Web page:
Browsing: Alistair Fairweather

Death and taxes now have a third, unavoidable friend, the Internet. Even the poorest people on the globe are touched by it, if only by the proceeds of online charity drives. But, like a typical youngest child, the Internet is already at odds with one of its siblings — the taxman.

Virtual. Cyber. Avatar. These are the kinds of words we still use to describe the Internet, and by extension our interactions with each other when we use it. They speak of fantasy and unreality, of a place disconnected from the gritty business of real life.

If you ask a 20-year-old in 2020 to spot the odd one out of this list — TV, radio, mobile phone, Internet — they may not be able to. We’re accustomed to think about these mediums as separate entities, and in terms of production they still are.

You have to hand it to Rupert Murdoch. Love him or hate him, his business decisions often make for interesting reading. His most recent diktat — that his newspapers begin shutting off their Web content to all but paying customers — is a giant public experiment in the future of online revenue models

“Where’s the business model?” echoes the cry of that most thick-skinned of beasts, the greater suited market analyst (Homo economicus). Part war cry, part mating call, we’ve grown accustomed to hearing this phrase every time a website with no obvious revenue stream starts to attract attention. For years, each mention of Facebook brought out a squawking chorus of them. But Homo economicus is now deathly silent.

One of the most curious and unintended side effects of rapid innovation is on language. Rather than making words up, we prefer to frame things in analogy and reference. That’s why we still talk about “opening a window” on a computer, and why we “cut and paste” text and save “bookmarks”

We human beings are an irrational bunch. When anything new comes along we tend to take one of three basic positions: deify, deny or demonise. It takes time for us to recognise the nuances that allow us to integrate this new force into our world view — be it a pop star, a politician, an idea or a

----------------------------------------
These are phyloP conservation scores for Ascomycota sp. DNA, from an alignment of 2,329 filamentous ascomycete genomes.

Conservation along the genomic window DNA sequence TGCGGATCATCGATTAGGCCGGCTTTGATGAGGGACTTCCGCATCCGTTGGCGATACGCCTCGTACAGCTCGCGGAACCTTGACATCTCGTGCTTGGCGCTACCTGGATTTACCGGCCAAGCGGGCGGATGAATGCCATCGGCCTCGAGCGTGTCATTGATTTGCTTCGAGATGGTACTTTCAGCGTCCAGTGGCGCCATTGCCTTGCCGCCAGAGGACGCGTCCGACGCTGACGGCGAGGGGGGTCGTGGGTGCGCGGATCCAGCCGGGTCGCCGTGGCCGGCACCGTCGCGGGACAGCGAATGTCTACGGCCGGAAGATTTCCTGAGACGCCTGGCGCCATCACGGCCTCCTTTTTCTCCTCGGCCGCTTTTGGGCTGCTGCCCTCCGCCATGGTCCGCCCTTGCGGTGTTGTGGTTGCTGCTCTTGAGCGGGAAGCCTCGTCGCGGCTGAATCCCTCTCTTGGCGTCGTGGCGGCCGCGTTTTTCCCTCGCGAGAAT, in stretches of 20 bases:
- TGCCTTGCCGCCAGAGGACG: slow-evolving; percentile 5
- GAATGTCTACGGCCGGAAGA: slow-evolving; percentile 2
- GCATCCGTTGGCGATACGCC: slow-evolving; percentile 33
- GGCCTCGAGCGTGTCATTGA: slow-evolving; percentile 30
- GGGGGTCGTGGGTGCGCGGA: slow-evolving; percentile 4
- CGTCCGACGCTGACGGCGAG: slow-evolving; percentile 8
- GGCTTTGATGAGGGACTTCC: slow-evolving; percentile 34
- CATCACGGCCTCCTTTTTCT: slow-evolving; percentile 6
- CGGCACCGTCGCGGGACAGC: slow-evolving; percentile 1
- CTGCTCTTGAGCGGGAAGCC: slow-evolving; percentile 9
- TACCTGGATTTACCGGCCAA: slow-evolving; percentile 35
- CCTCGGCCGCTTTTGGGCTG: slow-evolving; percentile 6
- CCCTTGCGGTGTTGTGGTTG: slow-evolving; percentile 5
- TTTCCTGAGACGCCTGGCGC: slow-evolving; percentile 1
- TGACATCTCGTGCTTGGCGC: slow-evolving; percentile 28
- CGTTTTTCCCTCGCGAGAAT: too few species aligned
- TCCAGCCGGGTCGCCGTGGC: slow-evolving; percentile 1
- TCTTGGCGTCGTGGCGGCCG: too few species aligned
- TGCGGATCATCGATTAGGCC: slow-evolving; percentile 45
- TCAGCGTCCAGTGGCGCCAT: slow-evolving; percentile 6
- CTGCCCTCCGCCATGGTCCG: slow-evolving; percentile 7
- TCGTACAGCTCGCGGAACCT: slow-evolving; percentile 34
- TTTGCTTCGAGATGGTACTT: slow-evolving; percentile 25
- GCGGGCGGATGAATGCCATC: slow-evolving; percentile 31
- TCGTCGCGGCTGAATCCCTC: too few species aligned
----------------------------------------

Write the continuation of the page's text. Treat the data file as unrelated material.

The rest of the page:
Predictions are a tricky thing. Fifteen years ago, when the Internet was first flexing its gobal wings, futurists were predicting the end of all “traditional” media, particularly television. And while the dot-com bust deflated a lot of expectations, some of those predictions finally seem to be coming true. Time spent on everything from newspapers to cinema has been falling while Internet usage has been climbing inexorably higher.

If you sued one of the world’s largest companies for defamation and won, you might expect a bit more than €5 000. But in the case of “Mr X” vs Google, which was recently tried by a French court, it is a full €5 000 too many. The rather sordid tale of Mr X began when he was arrested and tried for allegedly raping a 17-year-old girl.

Blockbuster Video. It’s a great name, isn’t it? For nearly two decades it has ruled the video-store roost, both in the US and around the world. But now, after years of billion-dollar losses and with its share price in tatters, it is filing for bankruptcy. What happened? Well, many things, including corporate bloat (it has more than 6 500 stores), some questionable management decisions, and much stronger competition from cable television. But if we have to pick a villain here, it’s the Internet.